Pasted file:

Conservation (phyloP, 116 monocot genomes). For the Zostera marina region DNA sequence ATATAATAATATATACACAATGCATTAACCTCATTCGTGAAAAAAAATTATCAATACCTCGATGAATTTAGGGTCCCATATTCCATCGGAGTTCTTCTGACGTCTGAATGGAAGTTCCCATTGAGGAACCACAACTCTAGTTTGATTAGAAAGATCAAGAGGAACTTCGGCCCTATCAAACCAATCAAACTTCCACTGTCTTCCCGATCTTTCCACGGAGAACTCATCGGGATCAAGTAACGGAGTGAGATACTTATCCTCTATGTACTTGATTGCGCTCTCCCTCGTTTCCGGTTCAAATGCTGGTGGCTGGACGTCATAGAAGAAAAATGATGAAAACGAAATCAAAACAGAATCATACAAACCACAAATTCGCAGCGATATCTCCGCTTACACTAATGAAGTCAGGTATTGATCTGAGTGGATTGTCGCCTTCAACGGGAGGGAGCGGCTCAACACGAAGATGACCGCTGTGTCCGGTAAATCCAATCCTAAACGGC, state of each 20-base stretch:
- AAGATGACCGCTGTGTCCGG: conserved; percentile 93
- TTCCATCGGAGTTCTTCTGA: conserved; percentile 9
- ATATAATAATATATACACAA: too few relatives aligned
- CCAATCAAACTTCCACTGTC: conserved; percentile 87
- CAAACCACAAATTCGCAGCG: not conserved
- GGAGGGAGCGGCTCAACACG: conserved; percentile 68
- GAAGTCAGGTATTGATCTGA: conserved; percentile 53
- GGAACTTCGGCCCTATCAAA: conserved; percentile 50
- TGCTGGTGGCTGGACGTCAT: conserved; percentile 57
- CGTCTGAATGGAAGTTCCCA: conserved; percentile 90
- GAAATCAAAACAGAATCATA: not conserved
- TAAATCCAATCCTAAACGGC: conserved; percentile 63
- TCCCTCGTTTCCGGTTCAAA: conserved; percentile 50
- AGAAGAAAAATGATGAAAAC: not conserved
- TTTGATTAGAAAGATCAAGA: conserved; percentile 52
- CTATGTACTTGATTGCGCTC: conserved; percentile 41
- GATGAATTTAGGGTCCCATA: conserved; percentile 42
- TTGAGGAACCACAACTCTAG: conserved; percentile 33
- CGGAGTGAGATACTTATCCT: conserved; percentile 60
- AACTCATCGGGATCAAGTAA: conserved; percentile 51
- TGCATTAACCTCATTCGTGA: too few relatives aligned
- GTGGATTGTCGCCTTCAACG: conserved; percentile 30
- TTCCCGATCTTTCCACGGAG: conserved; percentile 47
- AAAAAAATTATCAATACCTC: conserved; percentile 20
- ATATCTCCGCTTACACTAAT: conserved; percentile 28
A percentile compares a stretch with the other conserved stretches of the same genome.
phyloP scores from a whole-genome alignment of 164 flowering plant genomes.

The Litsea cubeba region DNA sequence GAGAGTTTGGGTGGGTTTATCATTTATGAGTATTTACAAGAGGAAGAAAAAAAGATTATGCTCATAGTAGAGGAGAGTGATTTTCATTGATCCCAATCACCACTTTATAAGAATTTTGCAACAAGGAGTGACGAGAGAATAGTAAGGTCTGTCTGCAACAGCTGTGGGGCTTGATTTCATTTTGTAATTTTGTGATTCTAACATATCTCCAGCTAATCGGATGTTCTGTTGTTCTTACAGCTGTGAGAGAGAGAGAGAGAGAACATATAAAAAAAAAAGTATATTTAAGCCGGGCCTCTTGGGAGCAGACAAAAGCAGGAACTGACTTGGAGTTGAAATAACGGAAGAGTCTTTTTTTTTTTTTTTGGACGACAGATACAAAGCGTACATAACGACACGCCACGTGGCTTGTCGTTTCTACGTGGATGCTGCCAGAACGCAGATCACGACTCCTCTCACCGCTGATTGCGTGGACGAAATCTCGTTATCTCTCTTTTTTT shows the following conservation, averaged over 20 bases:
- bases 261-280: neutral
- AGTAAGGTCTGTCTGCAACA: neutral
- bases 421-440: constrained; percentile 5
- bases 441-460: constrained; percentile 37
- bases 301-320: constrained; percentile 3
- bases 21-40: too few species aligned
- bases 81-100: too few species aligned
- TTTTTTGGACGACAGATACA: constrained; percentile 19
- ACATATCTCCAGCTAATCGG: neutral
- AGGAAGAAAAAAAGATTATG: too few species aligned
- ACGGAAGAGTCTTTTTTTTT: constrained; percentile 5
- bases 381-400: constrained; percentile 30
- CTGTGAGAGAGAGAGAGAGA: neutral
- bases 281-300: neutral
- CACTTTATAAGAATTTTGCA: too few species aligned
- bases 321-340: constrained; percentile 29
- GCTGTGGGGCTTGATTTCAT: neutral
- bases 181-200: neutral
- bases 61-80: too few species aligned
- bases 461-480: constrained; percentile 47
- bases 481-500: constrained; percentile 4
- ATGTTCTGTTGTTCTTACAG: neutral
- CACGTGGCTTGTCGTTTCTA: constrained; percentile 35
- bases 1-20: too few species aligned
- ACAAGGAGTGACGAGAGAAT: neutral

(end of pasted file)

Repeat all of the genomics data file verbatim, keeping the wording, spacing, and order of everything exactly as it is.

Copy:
Conservation (phyloP, 116 monocot genomes). For the Zostera marina region DNA sequence ATATAATAATATATACACAATGCATTAACCTCATTCGTGAAAAAAAATTATCAATACCTCGATGAATTTAGGGTCCCATATTCCATCGGAGTTCTTCTGACGTCTGAATGGAAGTTCCCATTGAGGAACCACAACTCTAGTTTGATTAGAAAGATCAAGAGGAACTTCGGCCCTATCAAACCAATCAAACTTCCACTGTCTTCCCGATCTTTCCACGGAGAACTCATCGGGATCAAGTAACGGAGTGAGATACTTATCCTCTATGTACTTGATTGCGCTCTCCCTCGTTTCCGGTTCAAATGCTGGTGGCTGGACGTCATAGAAGAAAAATGATGAAAACGAAATCAAAACAGAATCATACAAACCACAAATTCGCAGCGATATCTCCGCTTACACTAATGAAGTCAGGTATTGATCTGAGTGGATTGTCGCCTTCAACGGGAGGGAGCGGCTCAACACGAAGATGACCGCTGTGTCCGGTAAATCCAATCCTAAACGGC, state of each 20-base stretch:
- AAGATGACCGCTGTGTCCGG: conserved; percentile 93
- TTCCATCGGAGTTCTTCTGA: conserved; percentile 9
- ATATAATAATATATACACAA: too few relatives aligned
- CCAATCAAACTTCCACTGTC: conserved; percentile 87
- CAAACCACAAATTCGCAGCG: not conserved
- GGAGGGAGCGGCTCAACACG: conserved; percentile 68
- GAAGTCAGGTATTGATCTGA: conserved; percentile 53
- GGAACTTCGGCCCTATCAAA: conserved; percentile 50
- TGCTGGTGGCTGGACGTCAT: conserved; percentile 57
- CGTCTGAATGGAAGTTCCCA: conserved; percentile 90
- GAAATCAAAACAGAATCATA: not conserved
- TAAATCCAATCCTAAACGGC: conserved; percentile 63
- TCCCTCGTTTCCGGTTCAAA: conserved; percentile 50
- AGAAGAAAAATGATGAAAAC: not conserved
- TTTGATTAGAAAGATCAAGA: conserved; percentile 52
- CTATGTACTTGATTGCGCTC: conserved; percentile 41
- GATGAATTTAGGGTCCCATA: conserved; percentile 42
- TTGAGGAACCACAACTCTAG: conserved; percentile 33
- CGGAGTGAGATACTTATCCT: conserved; percentile 60
- AACTCATCGGGATCAAGTAA: conserved; percentile 51
- TGCATTAACCTCATTCGTGA: too few relatives aligned
- GTGGATTGTCGCCTTCAACG: conserved; percentile 30
- TTCCCGATCTTTCCACGGAG: conserved; percentile 47
- AAAAAAATTATCAATACCTC: conserved; percentile 20
- ATATCTCCGCTTACACTAAT: conserved; percentile 28
A percentile compares a stretch with the other conserved stretches of the same genome.
phyloP scores from a whole-genome alignment of 164 flowering plant genomes.

The Litsea cubeba region DNA sequence GAGAGTTTGGGTGGGTTTATCATTTATGAGTATTTACAAGAGGAAGAAAAAAAGATTATGCTCATAGTAGAGGAGAGTGATTTTCATTGATCCCAATCACCACTTTATAAGAATTTTGCAACAAGGAGTGACGAGAGAATAGTAAGGTCTGTCTGCAACAGCTGTGGGGCTTGATTTCATTTTGTAATTTTGTGATTCTAACATATCTCCAGCTAATCGGATGTTCTGTTGTTCTTACAGCTGTGAGAGAGAGAGAGAGAGAACATATAAAAAAAAAAGTATATTTAAGCCGGGCCTCTTGGGAGCAGACAAAAGCAGGAACTGACTTGGAGTTGAAATAACGGAAGAGTCTTTTTTTTTTTTTTTGGACGACAGATACAAAGCGTACATAACGACACGCCACGTGGCTTGTCGTTTCTACGTGGATGCTGCCAGAACGCAGATCACGACTCCTCTCACCGCTGATTGCGTGGACGAAATCTCGTTATCTCTCTTTTTTT shows the following conservation, averaged over 20 bases:
- bases 261-280: neutral
- AGTAAGGTCTGTCTGCAACA: neutral
- bases 421-440: constrained; percentile 5
- bases 441-460: constrained; percentile 37
- bases 301-320: constrained; percentile 3
- bases 21-40: too few species aligned
- bases 81-100: too few species aligned
- TTTTTTGGACGACAGATACA: constrained; percentile 19
- ACATATCTCCAGCTAATCGG: neutral
- AGGAAGAAAAAAAGATTATG: too few species aligned
- ACGGAAGAGTCTTTTTTTTT: constrained; percentile 5
- bases 381-400: constrained; percentile 30
- CTGTGAGAGAGAGAGAGAGA: neutral
- bases 281-300: neutral
- CACTTTATAAGAATTTTGCA: too few species aligned
- bases 321-340: constrained; percentile 29
- GCTGTGGGGCTTGATTTCAT: neutral
- bases 181-200: neutral
- bases 61-80: too few species aligned
- bases 461-480: constrained; percentile 47
- bases 481-500: constrained; percentile 4
- ATGTTCTGTTGTTCTTACAG: neutral
- CACGTGGCTTGTCGTTTCTA: constrained; percentile 35
- bases 1-20: too few species aligned
- ACAAGGAGTGACGAGAGAAT: neutral